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German logistics real estate
The logistics real estate sector in Germany is enjoying a boom
Several reports coming in from the various property brokerage groups seem to underscore that the logistics real estate sector in Germany is enjoying a boom, with this year’s transaction volume already ahead of all of last year’s, and practically double the entire volume reached in the years 2010 and 2011. The significance of the sector in relation to other real estate sectors (residential, office, retail) is, at 9% market share, well up on the 4% of 2011 and 7% of 2012 to reach its highest-ever level.
From being a ‘special interest’ investment product a few years ago, warehouse and logistic properties are now for many a mainstream investment asset class. Part of the attraction is the comparatively high level of initial yield, and being less subject to the yield compression more common in other categories. This has made the asset class more acceptable to conservative institutional funds, such as REITs, open-ended funds and Spezialfonds, who now make up half of all investment in sector. The risk-adjusted returns in the sector have also seen the amount of private investors looking for exposure to the sector in Germany rising fivefold since 2011.
Figures from Jones Lang LaSalle show the take-up in logistics space in Germany in the first nine months of the year at 3.75 million sqm, topping last year’s full-year total of 3.71 million sqm. Take-up from owner-occupiers rose 16% to 1.7 million sqm, while lettings declined 9% to about 2 million sqm.
In investment terms, Colliers puts the volume for the first three quarters at about €1.7bn, ahead of last year’s total of €1.6bn for the full year. There is clearly much new investment activity afoot. (Logistics real estate in Germany is one of the themes we will be looking at closely at the REFIRE London Conference on November 12th – see our website for details www.refire-online.com).
A recently-published report by the Nuremberg-based Fraunhofer Research Institute points to particularly strong potential in the areas of the lower Rhine, Hamburg, Berlin, Rhine-Main (around Frankfurt) and the eastern Ruhr region. At a press briefing at the Expo REAL recently, Uwe Vers-Homm, one of the authors of the study, said that the supply constraints of building land close to the largest German cities was causing a problem that was feeding through to much higher rents (e.g €200 per sqm near Munich compared to €50 per sqm in many parts of North Rhine-Westphalia.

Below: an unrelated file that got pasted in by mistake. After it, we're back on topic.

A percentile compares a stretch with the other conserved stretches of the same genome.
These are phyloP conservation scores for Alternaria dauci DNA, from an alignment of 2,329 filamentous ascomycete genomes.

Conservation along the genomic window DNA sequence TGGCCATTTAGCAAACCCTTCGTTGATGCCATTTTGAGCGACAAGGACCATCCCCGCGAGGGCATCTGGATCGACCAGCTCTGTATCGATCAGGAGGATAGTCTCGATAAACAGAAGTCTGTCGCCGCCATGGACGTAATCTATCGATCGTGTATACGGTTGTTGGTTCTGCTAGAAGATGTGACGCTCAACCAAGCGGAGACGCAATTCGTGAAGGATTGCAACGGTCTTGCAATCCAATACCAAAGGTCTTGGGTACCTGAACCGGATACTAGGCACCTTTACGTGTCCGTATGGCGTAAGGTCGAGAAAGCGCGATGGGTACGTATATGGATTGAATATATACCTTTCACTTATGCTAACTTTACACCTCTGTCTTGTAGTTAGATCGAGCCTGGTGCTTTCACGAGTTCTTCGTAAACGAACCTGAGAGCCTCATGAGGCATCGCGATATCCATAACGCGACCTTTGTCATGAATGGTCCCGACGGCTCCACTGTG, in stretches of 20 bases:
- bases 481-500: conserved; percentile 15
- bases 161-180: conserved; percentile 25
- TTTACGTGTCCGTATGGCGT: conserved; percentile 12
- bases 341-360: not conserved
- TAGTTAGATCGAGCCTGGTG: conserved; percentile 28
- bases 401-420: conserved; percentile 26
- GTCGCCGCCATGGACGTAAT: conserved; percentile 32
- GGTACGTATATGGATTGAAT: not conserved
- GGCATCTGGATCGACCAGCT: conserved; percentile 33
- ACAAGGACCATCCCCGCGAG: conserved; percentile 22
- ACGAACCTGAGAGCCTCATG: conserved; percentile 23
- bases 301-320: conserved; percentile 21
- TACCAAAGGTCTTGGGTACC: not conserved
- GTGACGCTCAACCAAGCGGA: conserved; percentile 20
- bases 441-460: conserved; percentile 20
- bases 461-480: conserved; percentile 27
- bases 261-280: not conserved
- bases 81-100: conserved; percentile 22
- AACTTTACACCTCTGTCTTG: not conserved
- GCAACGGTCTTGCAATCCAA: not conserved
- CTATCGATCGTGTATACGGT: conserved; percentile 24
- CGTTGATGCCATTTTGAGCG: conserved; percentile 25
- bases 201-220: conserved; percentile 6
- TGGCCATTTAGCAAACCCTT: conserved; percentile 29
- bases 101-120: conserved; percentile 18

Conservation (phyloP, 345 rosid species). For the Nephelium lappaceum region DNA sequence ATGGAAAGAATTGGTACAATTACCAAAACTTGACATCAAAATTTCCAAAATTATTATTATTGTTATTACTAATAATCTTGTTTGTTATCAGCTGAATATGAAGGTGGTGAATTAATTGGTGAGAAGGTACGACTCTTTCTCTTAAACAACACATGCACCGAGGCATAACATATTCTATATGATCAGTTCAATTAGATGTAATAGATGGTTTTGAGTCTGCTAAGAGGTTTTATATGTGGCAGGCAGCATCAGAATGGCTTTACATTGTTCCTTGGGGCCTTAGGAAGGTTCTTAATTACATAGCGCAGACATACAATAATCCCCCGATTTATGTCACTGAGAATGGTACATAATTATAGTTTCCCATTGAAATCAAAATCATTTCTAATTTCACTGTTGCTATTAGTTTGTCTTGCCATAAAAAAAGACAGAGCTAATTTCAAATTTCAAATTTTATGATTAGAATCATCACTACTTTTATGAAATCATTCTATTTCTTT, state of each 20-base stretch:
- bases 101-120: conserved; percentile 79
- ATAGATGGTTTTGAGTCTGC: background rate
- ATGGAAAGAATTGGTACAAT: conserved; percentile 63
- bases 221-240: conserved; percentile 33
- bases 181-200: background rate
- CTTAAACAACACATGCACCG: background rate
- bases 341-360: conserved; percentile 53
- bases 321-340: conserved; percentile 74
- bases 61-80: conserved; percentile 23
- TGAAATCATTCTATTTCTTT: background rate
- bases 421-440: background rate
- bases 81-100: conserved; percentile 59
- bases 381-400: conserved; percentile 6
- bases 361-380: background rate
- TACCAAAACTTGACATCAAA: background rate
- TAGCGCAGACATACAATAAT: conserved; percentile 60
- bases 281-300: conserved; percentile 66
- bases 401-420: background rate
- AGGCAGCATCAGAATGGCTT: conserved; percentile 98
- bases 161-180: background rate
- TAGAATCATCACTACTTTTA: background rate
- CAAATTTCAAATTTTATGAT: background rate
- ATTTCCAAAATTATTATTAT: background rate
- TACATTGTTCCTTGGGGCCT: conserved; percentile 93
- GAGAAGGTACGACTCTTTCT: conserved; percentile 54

Changes in consumer behaviour are also obviously having a direct effect on the needs of the logistic sector. The food sector and its complex supply chain need distribution centres close to their customers, while e-commerce often focuses on hubs in the middle of the country. “The only e-tailer that is going against that trend now is Amazon, having built a lot of space near the large cities,” said Veres-Homm. Development activity has increased over the past two years, with 3m sqm new space expected by the end of 2013. The institute sees massive changes ahead as retailers shift to multi-channel distribution, including home delivery.
Peak yields across most European logistics markets have stabilised over the last eighteen months, and are between 6.5% and 6.85% in assets close to large German urban centres. In the UK (outside London), Belgium, the Netherlands and France, top yields average between 7.0% and 7.25%.
A new cadre of investors in the sector is about to be exposed to the European markets, many for the first time, following the recent acquisition of European logistics group Point Park Properties (P3) by the Texas-based private equity firm TPG, who has teamed up with Canadian institutional investor and manager Ivanhoe Cambridge to buy P3 from Bahrain-based investment company Arcapita.
P3 owns 48 warehouses and logistics properties with 1.46m sqm as well as a valuable land bank across Europe, on which it could develop a further 600,000 sqm of lettable space. About 290,000 sqm of this are German logistics and commercial property. The two new owners said in a press statement they were committed to injecting additional capital into the business. The predominantly Sharia-compliant P3 pulled a planned €250m IPO in London last year, but has obviously found a valid alternative path to securing investment for European growth into a sector that is now seeing heightened investor interest.
US logistics giant Prologis also recently said it had raised a fresh €450m for its core logistics fund, the Prologis European Properties Fund II, closing the fund a full three months ahead of schedule due to investor demand. Around 70% of the capital for the latest fund-raising round came from new investors looking for European exposure, said James Green, head of global client relations at Prologis.
The European Properties Fund II targets a net leveraged IRR for investors of 9-10% annually. The Fund owns 220 assets with a total lettable area of 5.2 million sqm in 12 European countries and concentrates on core logistic properties. The assets in the Fund are 96% leased, according to the Fund documents.
Prologis’ Green said his company viewed the European logistics market as having “very strong operating fundamentals”. Given the lack of supply being added to the market, he said, “There is going to be a 20% rental growth over a five-year period.”